Local bank financing for Smallholder Farmers: A $9 Billion Drop in the Ocean

Published on

October 24, 2013

The first briefing note in a series from the Initiative for Smallholder Finance provides an overview of the market size and scope of local bank lending to smallholder farmers.

 

Local bank lending – which should be a main avenue for smallholder financial access – is estimated at $9 billion and meets only 3% of overall demand. This is a small figure and meets less than 3% of the estimated total smallholder financing demand, which is $300 billion excluding China and $450 billion globally. Furthermore, this amount is dwarfed by the $230 billion in total bank lending to the agricultural sector.

In addition to revealing new data on local lending to smallholders, this research assesses the types of financing products offered to smallholder farmers and explores the barriers to provision.

Currently, global development donors have tried to incentivize bank lending to smallholders by focusing on guarantees, but those have not been sufficient to stimulate lending. This briefing note argues why banks need investment funds and technical assistance to build their smallholder banking capabilities and better serve rural and agricultural clients.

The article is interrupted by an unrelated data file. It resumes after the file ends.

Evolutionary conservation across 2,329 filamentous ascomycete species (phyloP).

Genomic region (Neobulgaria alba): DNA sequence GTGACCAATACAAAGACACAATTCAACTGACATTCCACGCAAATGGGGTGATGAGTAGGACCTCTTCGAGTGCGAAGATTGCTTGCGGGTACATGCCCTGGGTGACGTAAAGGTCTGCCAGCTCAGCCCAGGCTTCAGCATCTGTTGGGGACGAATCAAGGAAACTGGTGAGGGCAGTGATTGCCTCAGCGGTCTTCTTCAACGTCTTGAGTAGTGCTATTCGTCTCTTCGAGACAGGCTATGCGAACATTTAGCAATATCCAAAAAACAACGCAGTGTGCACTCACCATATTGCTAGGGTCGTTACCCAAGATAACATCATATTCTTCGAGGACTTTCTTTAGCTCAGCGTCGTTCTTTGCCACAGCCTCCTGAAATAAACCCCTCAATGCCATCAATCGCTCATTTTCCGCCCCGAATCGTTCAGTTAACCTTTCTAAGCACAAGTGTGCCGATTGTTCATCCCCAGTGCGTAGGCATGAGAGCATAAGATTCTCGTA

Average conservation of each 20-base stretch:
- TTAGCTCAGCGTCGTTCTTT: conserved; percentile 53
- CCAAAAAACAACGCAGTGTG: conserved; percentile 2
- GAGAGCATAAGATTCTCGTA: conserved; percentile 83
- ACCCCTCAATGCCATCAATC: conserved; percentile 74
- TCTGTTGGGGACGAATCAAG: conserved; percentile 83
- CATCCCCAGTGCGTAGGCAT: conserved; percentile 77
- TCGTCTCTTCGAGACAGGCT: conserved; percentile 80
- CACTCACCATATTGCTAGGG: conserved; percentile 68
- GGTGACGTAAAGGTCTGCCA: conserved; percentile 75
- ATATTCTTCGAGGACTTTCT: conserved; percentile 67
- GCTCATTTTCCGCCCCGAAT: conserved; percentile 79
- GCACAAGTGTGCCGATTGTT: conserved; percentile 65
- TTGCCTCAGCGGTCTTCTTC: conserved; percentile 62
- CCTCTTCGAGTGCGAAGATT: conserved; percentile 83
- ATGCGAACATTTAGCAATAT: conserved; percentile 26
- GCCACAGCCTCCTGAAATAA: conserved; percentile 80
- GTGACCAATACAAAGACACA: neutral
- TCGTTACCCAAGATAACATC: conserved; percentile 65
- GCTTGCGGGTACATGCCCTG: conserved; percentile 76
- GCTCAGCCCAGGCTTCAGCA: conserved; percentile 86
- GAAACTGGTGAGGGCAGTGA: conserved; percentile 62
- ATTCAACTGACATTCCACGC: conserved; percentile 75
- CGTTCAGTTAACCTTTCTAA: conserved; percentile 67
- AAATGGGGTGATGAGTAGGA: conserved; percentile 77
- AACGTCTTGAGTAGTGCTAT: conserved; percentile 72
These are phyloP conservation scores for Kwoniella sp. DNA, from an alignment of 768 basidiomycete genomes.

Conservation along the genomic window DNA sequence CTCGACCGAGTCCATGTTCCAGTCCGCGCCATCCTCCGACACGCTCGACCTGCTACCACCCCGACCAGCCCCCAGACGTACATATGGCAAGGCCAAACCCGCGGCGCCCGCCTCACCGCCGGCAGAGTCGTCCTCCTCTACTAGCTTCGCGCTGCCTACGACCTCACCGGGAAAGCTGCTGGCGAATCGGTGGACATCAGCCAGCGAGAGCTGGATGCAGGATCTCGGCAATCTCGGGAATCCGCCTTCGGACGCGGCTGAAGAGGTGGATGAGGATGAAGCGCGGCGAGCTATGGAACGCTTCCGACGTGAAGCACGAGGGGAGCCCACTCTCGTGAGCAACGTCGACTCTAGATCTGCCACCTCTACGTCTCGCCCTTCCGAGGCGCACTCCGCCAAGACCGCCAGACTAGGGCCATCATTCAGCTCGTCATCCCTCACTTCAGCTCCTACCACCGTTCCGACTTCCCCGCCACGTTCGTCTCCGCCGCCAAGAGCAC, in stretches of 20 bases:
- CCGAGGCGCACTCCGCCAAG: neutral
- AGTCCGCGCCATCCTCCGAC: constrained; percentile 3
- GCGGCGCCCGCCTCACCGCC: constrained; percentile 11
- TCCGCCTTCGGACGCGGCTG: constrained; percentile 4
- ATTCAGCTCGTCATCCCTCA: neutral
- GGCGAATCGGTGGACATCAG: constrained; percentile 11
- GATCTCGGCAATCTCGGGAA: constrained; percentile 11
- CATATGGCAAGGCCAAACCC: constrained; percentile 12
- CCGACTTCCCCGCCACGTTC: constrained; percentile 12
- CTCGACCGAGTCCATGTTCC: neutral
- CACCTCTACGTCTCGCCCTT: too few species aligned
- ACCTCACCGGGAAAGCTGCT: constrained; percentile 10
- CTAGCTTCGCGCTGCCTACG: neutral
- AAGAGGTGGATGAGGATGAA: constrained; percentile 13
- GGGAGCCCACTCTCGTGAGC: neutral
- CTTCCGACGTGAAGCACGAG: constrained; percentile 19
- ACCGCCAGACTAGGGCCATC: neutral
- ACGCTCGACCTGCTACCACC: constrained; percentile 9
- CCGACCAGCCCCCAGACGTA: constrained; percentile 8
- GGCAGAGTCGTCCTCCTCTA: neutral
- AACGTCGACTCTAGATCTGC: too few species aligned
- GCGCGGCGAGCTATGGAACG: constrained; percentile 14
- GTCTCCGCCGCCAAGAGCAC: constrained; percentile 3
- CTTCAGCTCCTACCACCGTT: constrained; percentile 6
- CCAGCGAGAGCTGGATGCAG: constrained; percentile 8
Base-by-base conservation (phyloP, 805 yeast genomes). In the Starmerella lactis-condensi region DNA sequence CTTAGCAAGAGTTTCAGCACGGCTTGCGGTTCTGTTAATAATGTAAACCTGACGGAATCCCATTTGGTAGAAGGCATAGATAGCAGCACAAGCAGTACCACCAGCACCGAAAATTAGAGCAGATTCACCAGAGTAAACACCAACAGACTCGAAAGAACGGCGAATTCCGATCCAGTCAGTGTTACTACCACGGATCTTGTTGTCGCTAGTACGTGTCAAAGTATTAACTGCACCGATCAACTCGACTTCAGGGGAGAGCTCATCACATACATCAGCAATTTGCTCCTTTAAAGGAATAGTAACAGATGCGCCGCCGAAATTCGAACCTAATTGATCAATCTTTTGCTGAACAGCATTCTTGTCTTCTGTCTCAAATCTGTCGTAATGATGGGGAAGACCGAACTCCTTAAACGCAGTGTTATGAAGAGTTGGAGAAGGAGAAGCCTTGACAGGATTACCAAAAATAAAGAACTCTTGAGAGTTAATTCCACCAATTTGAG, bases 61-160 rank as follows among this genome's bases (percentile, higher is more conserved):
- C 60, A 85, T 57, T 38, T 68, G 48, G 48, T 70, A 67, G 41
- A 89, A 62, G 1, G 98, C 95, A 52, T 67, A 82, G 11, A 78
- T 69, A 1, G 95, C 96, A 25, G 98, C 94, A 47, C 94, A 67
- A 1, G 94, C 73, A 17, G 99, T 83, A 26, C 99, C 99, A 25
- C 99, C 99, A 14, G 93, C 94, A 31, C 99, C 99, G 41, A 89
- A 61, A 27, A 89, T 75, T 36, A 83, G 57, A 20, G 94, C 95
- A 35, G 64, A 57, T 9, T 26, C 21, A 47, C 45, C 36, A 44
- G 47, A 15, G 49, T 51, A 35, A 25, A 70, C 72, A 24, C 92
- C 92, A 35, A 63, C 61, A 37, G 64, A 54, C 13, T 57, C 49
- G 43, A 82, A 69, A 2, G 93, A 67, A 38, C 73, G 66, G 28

About the Author(s)

Initiative for Smallholder Finance
Learning Lab Strategic Partner

ISF is an advisory group committed to transforming rural economies by delivering partnerships and investment structures that promote financial inclusion for rural enterprises and smallholder farmers. Combining industry-leading research with hands-on technical expertise, ISF develops practical, profitable, and sustainable financial solutions.

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